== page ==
“All right. I’m trying to understand it,” Breyer said. “It is a jurisdiction that is involved in a special way. It is a jurisdiction that used to be a residence, and it is no longer a residence. And that creates an involvement even after they’re no longer a residence.” Pause. “You know, the more I explain it, the less I understand it.” Laughter.
If Chief Justice Roberts had some difficulty accepting the government’s “jurisdiction involved” interpretation, he had even more difficulty accepting that an ordinary person could be expected to anticipate it. “I understand your argument,” said Chief Justice Roberts, “but . . . what’s the maximum penalty for violating this provision?” Told it was 10 years, Roberts said, “That’s an awful lot to ask a layperson to parse at the penalty of ten years for being wrong. . . . For a registration violation.”
Justice Kagan made a similar point. “[W]hat you’re saying is that each of those offenders is supposed to recognize the underlying purpose of the law, which is to have accurate registries . . . . But the text of the law is something different. And if you look at the text of the law, there’s just no way that a reasonable reader reads that text and says it requires me to provide departure notification when I leave to another country.”
After Gannon had responded to a question by citing interpretive guidelines issued by the attorney general, Justice Sonia Sotomayor echoed the concern about ordinary people being able to understand the government’s “jurisdiction involved” interpretation. “So now a sex offender is supposed to understand what ‘involved’ means and read a directive to jurisdictions in your regulation and say, ah, that includes me, too,” she said.
Justice Ruth Bader Ginsburg pursued a different tack. “Why wasn’t the State violation pursued?” she asked Gannon. “So he’s in the Philippines, and he’s extradited . . . on the government’s reading of SORNA. But he did commit an offense, it’s conceded, under State law” when he failed to notify Kansas that he was leaving, she said.
“That’s true, Justice Ginsburg,” Gannon replied, “and that’s going to be true in virtually every single case of Section 2250 [of SORNA].”
“Why wasn’t the extradition sought under that which is clear and certain instead of a provision where there has to be a strained interpretation?” she asked. With that, she became the fifth Justice to suggest hostility to the government’s “jurisdiction involved” argument.
At another point, Ginsburg quizzed Gannon on H.R. 515, the “International Megan’s Law to Prevent Child Exploitation and Other Sexual Crimes Through Advanced Notification of Traveling Sex Offenders,” which was signed by President Barack Obama only three weeks ago, long after the Court had granted certiorari in this case. Among other things, this law creates a new statutory obligation for sex offenders to provide notice when they intend to travel outside the United States – exactly the situation that Nichols faced.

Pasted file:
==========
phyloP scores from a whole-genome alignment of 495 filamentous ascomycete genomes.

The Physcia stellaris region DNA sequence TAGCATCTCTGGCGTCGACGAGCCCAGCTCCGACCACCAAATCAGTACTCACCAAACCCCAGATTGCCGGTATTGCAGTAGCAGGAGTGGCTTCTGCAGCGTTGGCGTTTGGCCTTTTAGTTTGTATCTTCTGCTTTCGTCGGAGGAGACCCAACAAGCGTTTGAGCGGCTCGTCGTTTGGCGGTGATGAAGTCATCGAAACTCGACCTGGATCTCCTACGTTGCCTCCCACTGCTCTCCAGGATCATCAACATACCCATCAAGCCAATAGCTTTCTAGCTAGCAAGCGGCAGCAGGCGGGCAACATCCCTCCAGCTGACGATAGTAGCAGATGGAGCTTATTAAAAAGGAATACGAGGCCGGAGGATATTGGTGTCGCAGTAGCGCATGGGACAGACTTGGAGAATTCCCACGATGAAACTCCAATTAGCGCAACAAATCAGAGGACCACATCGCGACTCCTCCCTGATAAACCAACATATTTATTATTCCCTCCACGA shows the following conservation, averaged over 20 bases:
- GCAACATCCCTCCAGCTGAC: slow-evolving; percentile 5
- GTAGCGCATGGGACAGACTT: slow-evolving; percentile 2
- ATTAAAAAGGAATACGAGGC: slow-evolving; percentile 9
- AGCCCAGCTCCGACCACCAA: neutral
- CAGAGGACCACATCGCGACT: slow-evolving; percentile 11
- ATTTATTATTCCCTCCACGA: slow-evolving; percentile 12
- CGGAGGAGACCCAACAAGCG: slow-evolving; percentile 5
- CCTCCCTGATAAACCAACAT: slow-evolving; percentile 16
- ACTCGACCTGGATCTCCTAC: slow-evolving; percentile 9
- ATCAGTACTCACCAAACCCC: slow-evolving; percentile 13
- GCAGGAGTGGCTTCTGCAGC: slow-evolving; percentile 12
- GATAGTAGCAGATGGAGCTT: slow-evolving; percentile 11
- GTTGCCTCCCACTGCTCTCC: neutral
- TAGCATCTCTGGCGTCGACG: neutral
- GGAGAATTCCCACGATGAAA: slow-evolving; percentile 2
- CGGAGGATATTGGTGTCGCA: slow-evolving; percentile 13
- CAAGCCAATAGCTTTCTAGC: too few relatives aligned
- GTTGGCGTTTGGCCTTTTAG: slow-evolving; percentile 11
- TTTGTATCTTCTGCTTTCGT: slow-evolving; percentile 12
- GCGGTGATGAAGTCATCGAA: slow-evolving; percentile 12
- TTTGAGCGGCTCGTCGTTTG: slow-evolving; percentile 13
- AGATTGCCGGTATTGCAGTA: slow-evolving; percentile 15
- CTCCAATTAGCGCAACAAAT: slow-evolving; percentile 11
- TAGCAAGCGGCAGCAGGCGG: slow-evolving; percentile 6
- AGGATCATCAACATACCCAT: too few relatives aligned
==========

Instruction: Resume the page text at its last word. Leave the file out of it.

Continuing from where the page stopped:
“You agree . . . that the problem has been cured, prospectively,” Justice Ginsburg asked Gannon. When he essentially answered yes, she continued, “So . . . who is left out under the new law that would be covered under your reading of the old law?”
“I don’t think any,” Gannon said. “My point is not that somebody is left out under the new law. My point is that the new law captures many more people.”
“Well, I’m trying to find out what is the effect . . . of ruling one way or another,” said Ginsburg. “It’s a relatively small category, and there is no problem, prospectively,” she added. In other words, she seemed to be suggesting, a decision for Nichols would create little effective precedent.
Finally, Justice Samuel Alito came to Gannon’s defense. Noting that the Philippines is among the countries to which “sex tourists” flock, he said, “Hasn’t Congress, by the enactment of the new statute and in other ways, evidenced a belief that the United States should not be exporting its pedophile problems to other countries? Hasn’t Congress evidenced a concern about this both for the human rights aspects of the problem and, also, I would think, for relations with the government of the Philippines?”
Gannon had just barely gotten the words, “Absolutely, Justice Alito” out of his mouth when the lights went out. Laughter.
Chief Justice Roberts couldn’t resist. “I knew we should have paid that bill,” he deadpanned. Laughter.
“My red light on the bench is still working,” said Justice Kagan. Laughter. That was just the way it went.
Posted in Nichols v. U.S., Analysis, Featured, Merits Cases
Recommended Citation: Evan Lee, Argument analysis: Justices skeptical about government’s interpretation of sex-offender-registration law, SCOTUSblog (Mar. 2, 2016, 10:59 AM), http://www.scotusblog.com/2016/03/argument-analysis-justices-skeptical-about-governments-interpretation-of-sex-offender-registration-law/
See also: https://womenagainstregistry.org/page-1730788/3854436